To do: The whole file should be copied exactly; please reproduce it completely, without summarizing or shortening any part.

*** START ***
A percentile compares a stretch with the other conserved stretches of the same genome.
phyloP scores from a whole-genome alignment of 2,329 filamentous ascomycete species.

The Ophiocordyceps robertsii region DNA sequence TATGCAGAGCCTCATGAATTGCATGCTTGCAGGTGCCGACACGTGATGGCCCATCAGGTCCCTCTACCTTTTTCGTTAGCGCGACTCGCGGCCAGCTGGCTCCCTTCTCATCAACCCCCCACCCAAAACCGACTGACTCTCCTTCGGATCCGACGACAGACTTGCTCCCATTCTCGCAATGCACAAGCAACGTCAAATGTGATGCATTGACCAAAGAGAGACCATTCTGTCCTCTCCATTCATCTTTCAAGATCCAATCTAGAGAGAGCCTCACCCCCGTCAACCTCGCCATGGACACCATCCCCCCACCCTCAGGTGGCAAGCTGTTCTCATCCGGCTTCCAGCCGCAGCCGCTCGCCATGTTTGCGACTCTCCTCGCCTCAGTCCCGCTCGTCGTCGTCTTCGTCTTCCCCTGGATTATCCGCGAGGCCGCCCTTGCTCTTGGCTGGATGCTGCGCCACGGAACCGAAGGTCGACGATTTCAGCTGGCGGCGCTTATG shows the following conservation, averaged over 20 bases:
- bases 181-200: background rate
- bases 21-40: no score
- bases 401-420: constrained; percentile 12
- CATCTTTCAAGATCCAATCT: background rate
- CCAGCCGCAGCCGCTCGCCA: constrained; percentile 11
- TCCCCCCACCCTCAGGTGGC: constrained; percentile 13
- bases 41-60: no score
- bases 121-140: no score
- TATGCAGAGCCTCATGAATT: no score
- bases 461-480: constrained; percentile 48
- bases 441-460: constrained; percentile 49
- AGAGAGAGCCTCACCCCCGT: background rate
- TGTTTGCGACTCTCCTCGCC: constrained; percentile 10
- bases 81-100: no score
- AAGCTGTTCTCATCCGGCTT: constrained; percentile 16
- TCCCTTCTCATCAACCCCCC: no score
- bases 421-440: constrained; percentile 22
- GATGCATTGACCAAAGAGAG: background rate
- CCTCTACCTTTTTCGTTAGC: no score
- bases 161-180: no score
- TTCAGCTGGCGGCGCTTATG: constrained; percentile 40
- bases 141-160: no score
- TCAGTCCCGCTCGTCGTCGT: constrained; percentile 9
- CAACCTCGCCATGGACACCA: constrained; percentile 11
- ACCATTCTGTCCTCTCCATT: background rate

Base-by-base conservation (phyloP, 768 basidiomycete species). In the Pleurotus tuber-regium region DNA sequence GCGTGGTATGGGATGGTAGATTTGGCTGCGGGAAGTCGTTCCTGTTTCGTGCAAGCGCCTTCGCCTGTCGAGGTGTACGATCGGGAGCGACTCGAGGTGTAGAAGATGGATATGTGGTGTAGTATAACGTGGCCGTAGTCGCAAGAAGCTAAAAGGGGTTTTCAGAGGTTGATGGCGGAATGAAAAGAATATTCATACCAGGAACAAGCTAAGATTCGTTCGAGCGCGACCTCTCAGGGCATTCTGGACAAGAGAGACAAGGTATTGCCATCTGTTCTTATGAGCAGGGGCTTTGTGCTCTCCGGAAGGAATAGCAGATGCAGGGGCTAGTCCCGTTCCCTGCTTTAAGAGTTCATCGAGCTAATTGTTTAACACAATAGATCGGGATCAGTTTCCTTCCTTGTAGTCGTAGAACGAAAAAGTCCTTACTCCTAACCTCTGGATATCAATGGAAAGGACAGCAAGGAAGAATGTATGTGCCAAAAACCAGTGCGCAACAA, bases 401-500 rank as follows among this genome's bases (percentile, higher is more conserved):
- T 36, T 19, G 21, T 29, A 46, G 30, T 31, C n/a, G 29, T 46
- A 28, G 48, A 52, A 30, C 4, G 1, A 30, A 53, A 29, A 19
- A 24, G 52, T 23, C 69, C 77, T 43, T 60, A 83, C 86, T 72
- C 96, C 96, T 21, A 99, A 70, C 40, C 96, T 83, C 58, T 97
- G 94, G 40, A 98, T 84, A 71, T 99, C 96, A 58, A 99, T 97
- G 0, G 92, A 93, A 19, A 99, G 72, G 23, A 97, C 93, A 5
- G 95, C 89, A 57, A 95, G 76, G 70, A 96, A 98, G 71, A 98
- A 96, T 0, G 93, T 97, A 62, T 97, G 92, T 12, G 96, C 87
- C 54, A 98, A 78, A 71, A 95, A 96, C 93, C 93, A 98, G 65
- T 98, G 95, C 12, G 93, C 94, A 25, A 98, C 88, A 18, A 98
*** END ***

A percentile compares a stretch with the other conserved stretches of the same genome.
phyloP scores from a whole-genome alignment of 2,329 filamentous ascomycete species.

The Ophiocordyceps robertsii region DNA sequence TATGCAGAGCCTCATGAATTGCATGCTTGCAGGTGCCGACACGTGATGGCCCATCAGGTCCCTCTACCTTTTTCGTTAGCGCGACTCGCGGCCAGCTGGCTCCCTTCTCATCAACCCCCCACCCAAAACCGACTGACTCTCCTTCGGATCCGACGACAGACTTGCTCCCATTCTCGCAATGCACAAGCAACGTCAAATGTGATGCATTGACCAAAGAGAGACCATTCTGTCCTCTCCATTCATCTTTCAAGATCCAATCTAGAGAGAGCCTCACCCCCGTCAACCTCGCCATGGACACCATCCCCCCACCCTCAGGTGGCAAGCTGTTCTCATCCGGCTTCCAGCCGCAGCCGCTCGCCATGTTTGCGACTCTCCTCGCCTCAGTCCCGCTCGTCGTCGTCTTCGTCTTCCCCTGGATTATCCGCGAGGCCGCCCTTGCTCTTGGCTGGATGCTGCGCCACGGAACCGAAGGTCGACGATTTCAGCTGGCGGCGCTTATG shows the following conservation, averaged over 20 bases:
- bases 181-200: background rate
- bases 21-40: no score
- bases 401-420: constrained; percentile 12
- CATCTTTCAAGATCCAATCT: background rate
- CCAGCCGCAGCCGCTCGCCA: constrained; percentile 11
- TCCCCCCACCCTCAGGTGGC: constrained; percentile 13
- bases 41-60: no score
- bases 121-140: no score
- TATGCAGAGCCTCATGAATT: no score
- bases 461-480: constrained; percentile 48
- bases 441-460: constrained; percentile 49
- AGAGAGAGCCTCACCCCCGT: background rate
- TGTTTGCGACTCTCCTCGCC: constrained; percentile 10
- bases 81-100: no score
- AAGCTGTTCTCATCCGGCTT: constrained; percentile 16
- TCCCTTCTCATCAACCCCCC: no score
- bases 421-440: constrained; percentile 22
- GATGCATTGACCAAAGAGAG: background rate
- CCTCTACCTTTTTCGTTAGC: no score
- bases 161-180: no score
- TTCAGCTGGCGGCGCTTATG: constrained; percentile 40
- bases 141-160: no score
- TCAGTCCCGCTCGTCGTCGT: constrained; percentile 9
- CAACCTCGCCATGGACACCA: constrained; percentile 11
- ACCATTCTGTCCTCTCCATT: background rate

Base-by-base conservation (phyloP, 768 basidiomycete species). In the Pleurotus tuber-regium region DNA sequence GCGTGGTATGGGATGGTAGATTTGGCTGCGGGAAGTCGTTCCTGTTTCGTGCAAGCGCCTTCGCCTGTCGAGGTGTACGATCGGGAGCGACTCGAGGTGTAGAAGATGGATATGTGGTGTAGTATAACGTGGCCGTAGTCGCAAGAAGCTAAAAGGGGTTTTCAGAGGTTGATGGCGGAATGAAAAGAATATTCATACCAGGAACAAGCTAAGATTCGTTCGAGCGCGACCTCTCAGGGCATTCTGGACAAGAGAGACAAGGTATTGCCATCTGTTCTTATGAGCAGGGGCTTTGTGCTCTCCGGAAGGAATAGCAGATGCAGGGGCTAGTCCCGTTCCCTGCTTTAAGAGTTCATCGAGCTAATTGTTTAACACAATAGATCGGGATCAGTTTCCTTCCTTGTAGTCGTAGAACGAAAAAGTCCTTACTCCTAACCTCTGGATATCAATGGAAAGGACAGCAAGGAAGAATGTATGTGCCAAAAACCAGTGCGCAACAA, bases 401-500 rank as follows among this genome's bases (percentile, higher is more conserved):
- T 36, T 19, G 21, T 29, A 46, G 30, T 31, C n/a, G 29, T 46
- A 28, G 48, A 52, A 30, C 4, G 1, A 30, A 53, A 29, A 19
- A 24, G 52, T 23, C 69, C 77, T 43, T 60, A 83, C 86, T 72
- C 96, C 96, T 21, A 99, A 70, C 40, C 96, T 83, C 58, T 97
- G 94, G 40, A 98, T 84, A 71, T 99, C 96, A 58, A 99, T 97
- G 0, G 92, A 93, A 19, A 99, G 72, G 23, A 97, C 93, A 5
- G 95, C 89, A 57, A 95, G 76, G 70, A 96, A 98, G 71, A 98
- A 96, T 0, G 93, T 97, A 62, T 97, G 92, T 12, G 96, C 87
- C 54, A 98, A 78, A 71, A 95, A 96, C 93, C 93, A 98, G 65
- T 98, G 95, C 12, G 93, C 94, A 25, A 98, C 88, A 18, A 98